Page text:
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post #45 of 67
Quote:
Originally Posted by FEAST View Post

Yes, actually you can. Just because a full model of one wavelength (peak to peak) cannot be created does not mean a model of the sound cannot be created over thousands of such wavelengths. If the 2khz sound existed for 1/2000th of a second then it would be inaudible - however this rarely matters because sound without significant time = nothing anyways. It takes time for our brain to create pitch from sound and so such short "notes" aren't perceptible anyways.

I'm talking about a sustained tone with a frequency above 2 kHz (C7 or higher--which is the highest octave on the piano), like a piccolo holding a note. Or a cymbal crash, or anything with significant content above 2 kHz.

If you can hear the tone when somebody hits a note in the top octave of a piano, you can hear something that cannot be reproduced with a 4 kHz sample rate. Are you sure you don't have the sample rate confused with something else? Check Nyquist-Shannon again maybe?

edit: this should be kind of intuitive too. Think about how you'd be able to represent any kind of 3 kHz signal (or maybe even think about 4 kHz or 10 kHz), sine wave or whatever, with 4000 samples a second. I mean, to represent even something as simple as a sine wave and retain its original frequency, you need at least one sample every time it goes high and another when it goes low, or something like that. Or maybe visualize 4 samples a second, and a 3 Hz signal. It's not possible. The high-frequency stuff above the Nyquist rate will just get aliased down into a lower frequency.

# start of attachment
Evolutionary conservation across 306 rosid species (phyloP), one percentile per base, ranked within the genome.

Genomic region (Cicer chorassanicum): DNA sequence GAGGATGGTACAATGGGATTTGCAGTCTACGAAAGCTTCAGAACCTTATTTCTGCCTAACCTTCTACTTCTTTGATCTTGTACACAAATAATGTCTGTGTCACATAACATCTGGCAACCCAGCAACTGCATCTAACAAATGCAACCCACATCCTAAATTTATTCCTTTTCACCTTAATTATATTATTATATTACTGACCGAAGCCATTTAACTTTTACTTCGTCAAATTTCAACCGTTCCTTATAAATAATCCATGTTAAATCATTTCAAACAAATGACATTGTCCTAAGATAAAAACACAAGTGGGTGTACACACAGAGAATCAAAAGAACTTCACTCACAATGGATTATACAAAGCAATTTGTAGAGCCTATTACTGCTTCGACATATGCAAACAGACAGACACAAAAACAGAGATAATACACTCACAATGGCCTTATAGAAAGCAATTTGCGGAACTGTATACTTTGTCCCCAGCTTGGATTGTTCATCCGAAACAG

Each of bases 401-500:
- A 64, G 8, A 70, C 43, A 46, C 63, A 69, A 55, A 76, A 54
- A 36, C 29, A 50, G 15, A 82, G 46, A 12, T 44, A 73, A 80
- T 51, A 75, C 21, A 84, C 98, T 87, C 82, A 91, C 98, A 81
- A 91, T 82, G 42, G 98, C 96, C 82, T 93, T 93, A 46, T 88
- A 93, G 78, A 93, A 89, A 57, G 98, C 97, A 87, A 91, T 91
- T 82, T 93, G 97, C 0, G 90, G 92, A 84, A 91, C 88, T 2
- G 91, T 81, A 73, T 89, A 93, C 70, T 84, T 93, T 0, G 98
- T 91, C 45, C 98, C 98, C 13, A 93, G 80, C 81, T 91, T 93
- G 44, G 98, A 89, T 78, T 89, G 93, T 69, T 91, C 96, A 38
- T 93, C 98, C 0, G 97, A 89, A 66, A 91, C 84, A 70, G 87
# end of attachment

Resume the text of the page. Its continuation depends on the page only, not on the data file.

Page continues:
Edited by mikeaj - 3/31/12 at 5:48pm
post #46 of 67
Consider this:

320 vs wav

PROVE YOURSELF.
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post #47 of 67
Quote:
Originally Posted by FEAST View Post

Consider this:
320 vs wav
PROVE YOURSELF.

I wish I had my Genelecs here now. Also you said 128kbps, 320kbps vs FLAC is much harder to tell.
post #48 of 67
Quote:
Originally Posted by Tuxi View Post

I wish I had my Genelecs here now. Also you said 128kbps, 320kbps vs FLAC is much harder to tell.

I would happily do a 128 as well in a bit once everyone fails to distinguish between 320 and .wav.
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post #49 of 67
I believe .WAV is a loss-less music format just like FLAC.
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post #50 of 67
Quote:
Originally Posted by gsa700 View Post

I'm just going to say it: you have a bad attitude.
You speak like someone who has no idea what he is talking about. I have many years of experience in my trade and I never tell people they don't know what they are talking about. A person may have less expertise, but that doesn't make them stupid.
Consider that......

Okay you do you, I'll do me. Enjoy.